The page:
The youth en masse, sat either on the car, or against it, smoking their stuff, passing it to us, and we passed the bottles out to them. Carefully. With the windows up of course, and with hand gel to rub around the mouth of the bottles.
We awoke four hours later, in the night. But the party was well under way. The back seats of the car instead of becoming emptier of booze, had filled as more of Tring’s youth emerged and deposited their stash for safety while they danced, pissed and sucked face. Weatherall opened his door, scattering boys, squeaking through smokey, pubescent vocal chords, and pissed on the mossy carpark.
“We’ve got to get going,” I said.
Weatherall grunted. “I need a fucking toke. Ive a head on me like a fucking jackhammer stuck on automatic in a double glazing factory.”
And it was then he introduced himself. The Elephant, he said. He’d never been in a convertible, he said. And he too wanted to cover the fucking story for “Tring Today.”
Weatherall looked at him up and down. “You a fucking journalist?”
“You got any hash?”
“Just the Amaretto I placed in your back seat earlier, sir.”
“Why you caw’d the Elephant?”
“I never forget.”
“Geddin. We’re your friends. Not like the others.”
The engine whined, eventually, to life, and the youth scattered, slowly, as we roared, slowly, from the car park.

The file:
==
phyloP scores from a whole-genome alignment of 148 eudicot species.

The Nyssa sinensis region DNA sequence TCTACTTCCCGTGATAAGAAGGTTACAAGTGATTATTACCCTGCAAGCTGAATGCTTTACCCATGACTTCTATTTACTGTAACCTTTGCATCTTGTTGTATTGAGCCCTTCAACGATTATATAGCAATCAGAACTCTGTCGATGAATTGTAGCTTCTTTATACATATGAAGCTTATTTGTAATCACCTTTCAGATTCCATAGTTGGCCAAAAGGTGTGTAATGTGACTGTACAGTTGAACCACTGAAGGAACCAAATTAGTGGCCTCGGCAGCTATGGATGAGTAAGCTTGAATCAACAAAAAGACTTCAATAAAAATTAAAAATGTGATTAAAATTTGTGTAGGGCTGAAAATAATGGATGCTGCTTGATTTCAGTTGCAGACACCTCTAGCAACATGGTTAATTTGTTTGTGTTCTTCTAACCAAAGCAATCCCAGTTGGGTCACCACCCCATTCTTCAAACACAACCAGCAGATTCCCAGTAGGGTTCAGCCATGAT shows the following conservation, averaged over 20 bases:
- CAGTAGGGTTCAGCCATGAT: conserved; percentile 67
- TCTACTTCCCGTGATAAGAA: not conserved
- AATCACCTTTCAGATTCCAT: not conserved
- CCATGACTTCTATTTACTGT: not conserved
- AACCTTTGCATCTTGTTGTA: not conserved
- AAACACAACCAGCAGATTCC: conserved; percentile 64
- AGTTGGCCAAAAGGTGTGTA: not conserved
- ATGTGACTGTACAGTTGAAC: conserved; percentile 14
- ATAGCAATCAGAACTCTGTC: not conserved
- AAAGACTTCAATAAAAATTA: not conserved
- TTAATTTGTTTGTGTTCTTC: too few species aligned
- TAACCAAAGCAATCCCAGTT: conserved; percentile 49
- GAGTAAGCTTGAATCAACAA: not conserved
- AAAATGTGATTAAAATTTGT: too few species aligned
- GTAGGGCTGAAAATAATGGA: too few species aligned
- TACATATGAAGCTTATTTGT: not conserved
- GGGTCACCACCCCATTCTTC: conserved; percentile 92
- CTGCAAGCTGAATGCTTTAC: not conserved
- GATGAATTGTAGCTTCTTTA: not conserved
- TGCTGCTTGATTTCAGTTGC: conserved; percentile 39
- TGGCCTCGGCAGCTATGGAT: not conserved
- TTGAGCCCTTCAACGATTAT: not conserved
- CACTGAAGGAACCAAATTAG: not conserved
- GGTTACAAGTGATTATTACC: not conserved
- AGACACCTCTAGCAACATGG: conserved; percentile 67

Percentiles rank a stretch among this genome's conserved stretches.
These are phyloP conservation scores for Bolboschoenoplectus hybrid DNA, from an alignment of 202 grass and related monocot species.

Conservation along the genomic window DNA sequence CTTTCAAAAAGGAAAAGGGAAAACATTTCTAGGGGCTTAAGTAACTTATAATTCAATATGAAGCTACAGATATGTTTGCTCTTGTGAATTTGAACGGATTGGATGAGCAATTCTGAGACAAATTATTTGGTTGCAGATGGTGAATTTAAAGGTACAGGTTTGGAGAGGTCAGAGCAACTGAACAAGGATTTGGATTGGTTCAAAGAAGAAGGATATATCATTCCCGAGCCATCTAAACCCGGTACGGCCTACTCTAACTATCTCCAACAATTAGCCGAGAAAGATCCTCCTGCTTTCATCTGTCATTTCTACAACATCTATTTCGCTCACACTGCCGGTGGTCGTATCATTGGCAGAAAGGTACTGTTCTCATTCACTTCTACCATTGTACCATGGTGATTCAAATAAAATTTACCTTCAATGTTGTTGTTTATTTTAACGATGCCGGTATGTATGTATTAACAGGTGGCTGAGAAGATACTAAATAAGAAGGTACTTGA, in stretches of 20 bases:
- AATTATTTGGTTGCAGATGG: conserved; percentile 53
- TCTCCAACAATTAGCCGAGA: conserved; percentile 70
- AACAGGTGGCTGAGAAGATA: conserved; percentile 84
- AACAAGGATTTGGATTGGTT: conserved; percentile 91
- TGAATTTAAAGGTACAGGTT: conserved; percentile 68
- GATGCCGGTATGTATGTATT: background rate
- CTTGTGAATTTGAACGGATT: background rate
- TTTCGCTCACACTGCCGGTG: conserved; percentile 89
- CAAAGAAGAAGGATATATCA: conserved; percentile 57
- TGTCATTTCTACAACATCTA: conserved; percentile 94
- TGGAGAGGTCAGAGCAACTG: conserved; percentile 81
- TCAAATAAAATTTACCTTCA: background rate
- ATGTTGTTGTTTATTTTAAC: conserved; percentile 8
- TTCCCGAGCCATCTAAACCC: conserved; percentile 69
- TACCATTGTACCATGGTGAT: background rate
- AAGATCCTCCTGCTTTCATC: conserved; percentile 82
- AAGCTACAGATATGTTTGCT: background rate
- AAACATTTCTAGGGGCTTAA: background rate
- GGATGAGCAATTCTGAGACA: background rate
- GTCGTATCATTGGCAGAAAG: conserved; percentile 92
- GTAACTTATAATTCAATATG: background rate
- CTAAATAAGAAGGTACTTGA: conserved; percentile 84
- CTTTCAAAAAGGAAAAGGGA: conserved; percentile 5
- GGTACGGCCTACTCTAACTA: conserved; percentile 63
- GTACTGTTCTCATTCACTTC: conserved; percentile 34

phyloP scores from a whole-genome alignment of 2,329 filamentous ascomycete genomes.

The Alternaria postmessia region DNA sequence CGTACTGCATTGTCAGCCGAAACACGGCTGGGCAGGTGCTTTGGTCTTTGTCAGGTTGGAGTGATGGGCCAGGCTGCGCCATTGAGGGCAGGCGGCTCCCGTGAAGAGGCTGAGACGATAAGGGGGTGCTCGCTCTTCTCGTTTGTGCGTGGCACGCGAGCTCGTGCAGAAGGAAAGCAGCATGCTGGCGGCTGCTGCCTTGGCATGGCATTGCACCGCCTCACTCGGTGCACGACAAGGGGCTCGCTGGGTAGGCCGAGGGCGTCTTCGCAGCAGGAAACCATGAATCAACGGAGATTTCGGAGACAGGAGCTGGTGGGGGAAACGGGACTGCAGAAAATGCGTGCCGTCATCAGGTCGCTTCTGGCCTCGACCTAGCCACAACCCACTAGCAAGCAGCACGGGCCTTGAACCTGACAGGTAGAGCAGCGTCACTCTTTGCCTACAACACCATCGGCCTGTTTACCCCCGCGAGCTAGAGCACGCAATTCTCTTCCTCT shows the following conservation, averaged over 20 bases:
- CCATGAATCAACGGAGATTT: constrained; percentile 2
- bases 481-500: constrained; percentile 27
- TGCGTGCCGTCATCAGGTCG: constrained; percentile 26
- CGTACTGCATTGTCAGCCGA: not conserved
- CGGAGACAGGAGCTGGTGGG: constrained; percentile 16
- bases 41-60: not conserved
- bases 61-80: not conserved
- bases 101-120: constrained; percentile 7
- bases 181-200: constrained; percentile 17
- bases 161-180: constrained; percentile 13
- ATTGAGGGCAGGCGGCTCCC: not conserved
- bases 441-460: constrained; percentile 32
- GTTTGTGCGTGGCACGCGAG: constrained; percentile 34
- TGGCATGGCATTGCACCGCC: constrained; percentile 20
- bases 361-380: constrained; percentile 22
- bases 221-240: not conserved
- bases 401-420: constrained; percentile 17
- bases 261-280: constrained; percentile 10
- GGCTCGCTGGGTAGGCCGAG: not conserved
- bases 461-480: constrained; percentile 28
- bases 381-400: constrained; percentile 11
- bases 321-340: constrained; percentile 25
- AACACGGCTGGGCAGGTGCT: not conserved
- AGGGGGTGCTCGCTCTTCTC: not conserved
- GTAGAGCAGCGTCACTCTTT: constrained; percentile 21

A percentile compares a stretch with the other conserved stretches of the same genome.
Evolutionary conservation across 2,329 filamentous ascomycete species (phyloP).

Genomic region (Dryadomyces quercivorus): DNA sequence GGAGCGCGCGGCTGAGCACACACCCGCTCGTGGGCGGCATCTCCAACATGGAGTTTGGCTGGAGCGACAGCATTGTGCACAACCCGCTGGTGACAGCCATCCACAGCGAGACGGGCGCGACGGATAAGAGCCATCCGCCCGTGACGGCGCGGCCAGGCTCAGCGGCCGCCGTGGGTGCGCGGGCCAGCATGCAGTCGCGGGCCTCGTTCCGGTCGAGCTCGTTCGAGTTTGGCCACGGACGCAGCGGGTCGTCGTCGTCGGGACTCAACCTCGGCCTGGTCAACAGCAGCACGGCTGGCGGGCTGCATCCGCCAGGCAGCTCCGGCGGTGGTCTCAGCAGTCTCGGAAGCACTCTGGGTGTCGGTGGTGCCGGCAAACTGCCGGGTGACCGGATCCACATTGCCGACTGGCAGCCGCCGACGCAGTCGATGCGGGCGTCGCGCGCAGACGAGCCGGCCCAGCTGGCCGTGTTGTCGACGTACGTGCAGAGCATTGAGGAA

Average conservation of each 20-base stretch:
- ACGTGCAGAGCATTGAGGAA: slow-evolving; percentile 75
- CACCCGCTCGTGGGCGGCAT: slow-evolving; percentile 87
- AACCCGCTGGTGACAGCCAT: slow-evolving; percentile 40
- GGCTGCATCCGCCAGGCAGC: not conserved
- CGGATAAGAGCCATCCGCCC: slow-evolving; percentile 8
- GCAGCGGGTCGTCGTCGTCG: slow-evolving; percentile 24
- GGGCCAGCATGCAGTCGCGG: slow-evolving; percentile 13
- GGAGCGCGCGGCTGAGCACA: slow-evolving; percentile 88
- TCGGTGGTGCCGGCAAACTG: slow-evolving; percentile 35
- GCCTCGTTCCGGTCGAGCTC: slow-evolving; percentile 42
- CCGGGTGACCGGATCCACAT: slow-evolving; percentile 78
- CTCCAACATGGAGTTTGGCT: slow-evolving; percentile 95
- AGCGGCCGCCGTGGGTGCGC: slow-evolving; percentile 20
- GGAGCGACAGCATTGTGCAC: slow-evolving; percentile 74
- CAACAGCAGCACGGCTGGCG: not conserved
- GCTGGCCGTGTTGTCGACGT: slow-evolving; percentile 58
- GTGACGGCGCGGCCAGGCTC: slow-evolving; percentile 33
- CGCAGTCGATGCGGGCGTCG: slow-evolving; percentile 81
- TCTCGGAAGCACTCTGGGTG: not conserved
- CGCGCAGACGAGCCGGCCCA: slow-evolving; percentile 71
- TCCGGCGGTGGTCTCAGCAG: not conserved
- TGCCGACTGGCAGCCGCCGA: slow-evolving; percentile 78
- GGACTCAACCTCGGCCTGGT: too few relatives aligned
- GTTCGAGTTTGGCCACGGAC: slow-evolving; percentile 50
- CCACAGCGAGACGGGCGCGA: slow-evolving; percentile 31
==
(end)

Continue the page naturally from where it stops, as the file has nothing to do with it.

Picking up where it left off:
Weatherall was hogging the joint as always, but the poor fucker needed it.
“Elephant, dear chap,” I said. “Where in Tring can we get some food at this time of night?”
I thought this was going to go badly. I was getting the fear. How long would it be before this boy said something that I had to hit him with my stick for? He looked like a fucking Elephant. Not big, in any way, except for those ears. That nose. Did I say that out loud? I looked at Weatherall who for whatever reason had taken on the form of a purple rabbit, and seemed oblivious. Did I just think it?
“McDonalds is across town,” the boy whittered.
What? What had he said?
“I said, McDonalds is across town. My mate has the keys. He’s been sneaking in most nights cooking for the town.”
OK, I thought/said. Do you want any coke? We’ve a kilo of the stuff here. We are supposed to deliver it to a friend. But he won’t mind a few lines gone.
“No thanks, sir.”
OK, I thought/said. I pulled on the joint and cracked open a beer.
“Look. There’s one thing you have to know,” I shouted. I turned to look at him. His face was like a big white plate with two tiny eyes and a fucking big nose full of freckles. This boy seemed to be smiling at the world as it chugged by. This was a demonstration of what was wrong with this country. He really doesn’t care. He is thinking of sex, computer screens and food via Deliveroo. This generation really can’t remember the hardships of mobile phones needing a special belt. Or frost on the inside of bedroom windows. Or walking to a shop. Hardship was for the other people. The technically deficient. When we all died, they’d laugh about us reading books and not understanding the Collatz Conjecture.
“We are only here for the story. The story is all. Cummings murdered us all by driving to Barnard Castle and then boasting about it in the Rose Garden. He murdered democracy. He murdered the Civil Service. He murdered the opposition. And he held the sword as Boris accidentally, and smiling like a fucking Jehovah’s Witness invited in to a brothel, cut off his own scrotum…”